POLK COUNTY -- These are tough times to be in the business of putting milk on kitchen tables.
Dairymen have been battling a sharp drop in wholesale milk prices since the end of 2008. And like with the overall recession, there's few signs of relief in sight.
"This is the worst I've seen in 30 years," said Jack Platt, owner of Platt's Oak Hill Dairy in Buena Vista. "There's been many times where we have had some bad spells, but they've never lasted this long."
The dairy products industry has been a microcosm for the world's economy downturn, said Mike Gamroth, a dairy specialist for Oregon State University Extension Service.
Gamroth said farmers in the United States suffered from growing feed costs in recent years, but that had been offset by high prices because of the demand from Asia for milk powder and whey. But financial crisis there now means a reduced demand for American dairy exports. And the recovery of New Zealand and Australia -- major dairy exporters -- from a years-long drought means a greater international dairy supply.
At a more basic level, people are altering their eating habits according to their wallets.
"A big use of dairy products is cheese," Gamroth said. "And people are going out to pizza less often, or they're fixing their own meals instead of getting convenience food with cheese on it."
All of this means turmoil for dairy farmers in Polk County, which ranks third among Oregon counties -- behind Tillamook and Linn -- in dairy production.
Farmers are paid per 100 pounds of milk produced, referred to as hundredweight. A generally recognized benchmark to cover overhead is $14 to $16 per hundredweight.
Gamroth said prices totaled nearly $19.50 per hundredweight in January of 2008; as of last month, that figure had dropped to $11.25.
Platt said he figures he's losing about $100 a month on each of the 1,400 cows on his conventional dairy in Buena Vista. He also owns an organic dairy in Turner.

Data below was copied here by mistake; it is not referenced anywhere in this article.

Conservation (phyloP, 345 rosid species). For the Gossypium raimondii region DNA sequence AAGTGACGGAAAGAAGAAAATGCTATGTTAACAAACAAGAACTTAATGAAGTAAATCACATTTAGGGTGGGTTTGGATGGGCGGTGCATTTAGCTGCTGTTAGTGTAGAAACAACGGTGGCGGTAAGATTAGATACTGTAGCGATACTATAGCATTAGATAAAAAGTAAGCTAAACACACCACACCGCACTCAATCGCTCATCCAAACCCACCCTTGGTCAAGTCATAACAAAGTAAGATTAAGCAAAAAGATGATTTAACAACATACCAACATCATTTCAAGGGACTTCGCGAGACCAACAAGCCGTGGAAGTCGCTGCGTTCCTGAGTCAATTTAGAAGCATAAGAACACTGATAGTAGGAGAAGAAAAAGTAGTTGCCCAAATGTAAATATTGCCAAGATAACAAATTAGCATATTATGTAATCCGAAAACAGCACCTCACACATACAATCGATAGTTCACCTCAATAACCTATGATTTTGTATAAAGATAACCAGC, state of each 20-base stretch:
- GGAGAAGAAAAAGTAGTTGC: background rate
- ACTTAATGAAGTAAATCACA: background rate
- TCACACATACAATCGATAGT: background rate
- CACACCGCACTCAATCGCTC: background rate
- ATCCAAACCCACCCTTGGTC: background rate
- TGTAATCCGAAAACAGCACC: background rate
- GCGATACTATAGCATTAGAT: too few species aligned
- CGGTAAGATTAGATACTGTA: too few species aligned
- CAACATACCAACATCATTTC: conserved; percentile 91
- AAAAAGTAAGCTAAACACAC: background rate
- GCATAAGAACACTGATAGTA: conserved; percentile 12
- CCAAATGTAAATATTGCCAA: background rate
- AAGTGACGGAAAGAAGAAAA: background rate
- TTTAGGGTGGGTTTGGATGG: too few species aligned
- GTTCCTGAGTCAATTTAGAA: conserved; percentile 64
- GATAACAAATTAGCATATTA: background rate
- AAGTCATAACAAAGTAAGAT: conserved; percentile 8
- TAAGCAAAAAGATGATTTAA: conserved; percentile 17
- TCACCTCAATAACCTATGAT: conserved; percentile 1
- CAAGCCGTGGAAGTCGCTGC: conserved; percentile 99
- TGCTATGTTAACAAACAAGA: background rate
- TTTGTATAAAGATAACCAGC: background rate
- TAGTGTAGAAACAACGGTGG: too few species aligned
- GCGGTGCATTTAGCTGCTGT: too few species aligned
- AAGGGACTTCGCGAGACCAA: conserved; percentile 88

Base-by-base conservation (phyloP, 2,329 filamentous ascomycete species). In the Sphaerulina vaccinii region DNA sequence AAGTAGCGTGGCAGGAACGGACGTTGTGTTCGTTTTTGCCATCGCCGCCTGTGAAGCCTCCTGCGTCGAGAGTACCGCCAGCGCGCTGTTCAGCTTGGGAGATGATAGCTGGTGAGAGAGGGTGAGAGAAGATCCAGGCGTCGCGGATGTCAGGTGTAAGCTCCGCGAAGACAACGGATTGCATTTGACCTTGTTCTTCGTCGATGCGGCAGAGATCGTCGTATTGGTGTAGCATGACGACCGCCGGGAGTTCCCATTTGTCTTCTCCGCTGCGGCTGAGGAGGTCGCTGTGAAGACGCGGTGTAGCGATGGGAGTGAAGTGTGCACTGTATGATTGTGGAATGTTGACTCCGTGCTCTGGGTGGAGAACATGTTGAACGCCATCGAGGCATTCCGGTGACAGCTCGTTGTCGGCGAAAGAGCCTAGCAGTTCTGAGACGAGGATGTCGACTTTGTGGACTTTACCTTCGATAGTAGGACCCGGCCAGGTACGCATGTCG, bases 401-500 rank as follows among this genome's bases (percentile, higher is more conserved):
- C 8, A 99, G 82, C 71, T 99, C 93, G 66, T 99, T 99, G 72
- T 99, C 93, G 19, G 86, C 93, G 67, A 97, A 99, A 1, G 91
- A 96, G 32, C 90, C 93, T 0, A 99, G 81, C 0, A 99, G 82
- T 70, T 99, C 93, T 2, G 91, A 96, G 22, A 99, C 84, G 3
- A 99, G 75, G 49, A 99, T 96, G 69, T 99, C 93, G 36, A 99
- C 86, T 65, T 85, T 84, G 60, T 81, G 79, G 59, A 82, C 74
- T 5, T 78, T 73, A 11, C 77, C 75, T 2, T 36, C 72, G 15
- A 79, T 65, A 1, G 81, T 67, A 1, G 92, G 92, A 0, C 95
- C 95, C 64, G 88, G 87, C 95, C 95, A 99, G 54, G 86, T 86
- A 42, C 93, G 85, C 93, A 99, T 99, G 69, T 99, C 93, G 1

"We're losing money big time," said Bernie Faber, owner of Cal-Gon Dairy in West Salem. The family-run business owns 300 cows and produces about 600,000 pounds of milk per month.
"And the price had gotten as low as $9 to $10" per hundredweight, he said. "And our cost of production then was between $17 and $18.
Faber said he's tried to lower his expenses by using his own forage in favor of buying grain feed.
"That's helped our costs, but we sacrifice some production," he said.
Platt, meanwhile, said he's been culling -- slaughtering -- perhaps 8 percent more cows this past year than he had previously.
Gamroth said as farmers cut back on expenses, they're living off depreciating equipment. "They're not repairing anything or creating anything new," Gamroth said.
Farmers have been living off of equity as profits have shrunk, Gamroth said. Fortunately, lending institutions have been supportive.
"The banks understand the bind farmers are in," Gamroth said, "and that it's not going to do (the banks) any good cracking down because they'll just be stuck with a dairy they can't sell."
One niche where the recession hasn't been as harsh is organic milk.
Jon Bansen of Double J Jerseys south of Monmouth said prices for organic milk have remained flat for years at about $24 per hundredweight.
"Our milk is sold mostly as a branded fluid product and we get paid a premium price," he said.
The 70-member Organic Valley co-op he belongs to also agreed to reduce production by 7 percent to prevent flooding the market.
Even so, "we've definitely seen a reduction in profits," he noted. "That's not avoidable."
Gamroth said that the dairy industry should be near the bottom of its downturn based on previous cycles, though there's no indication of prices climbing.
"If it stayed on like this another year or two, we wouldn't take the losses any longer," said Faber, a dairy farmer of 40 years. "We would have to sell our cows."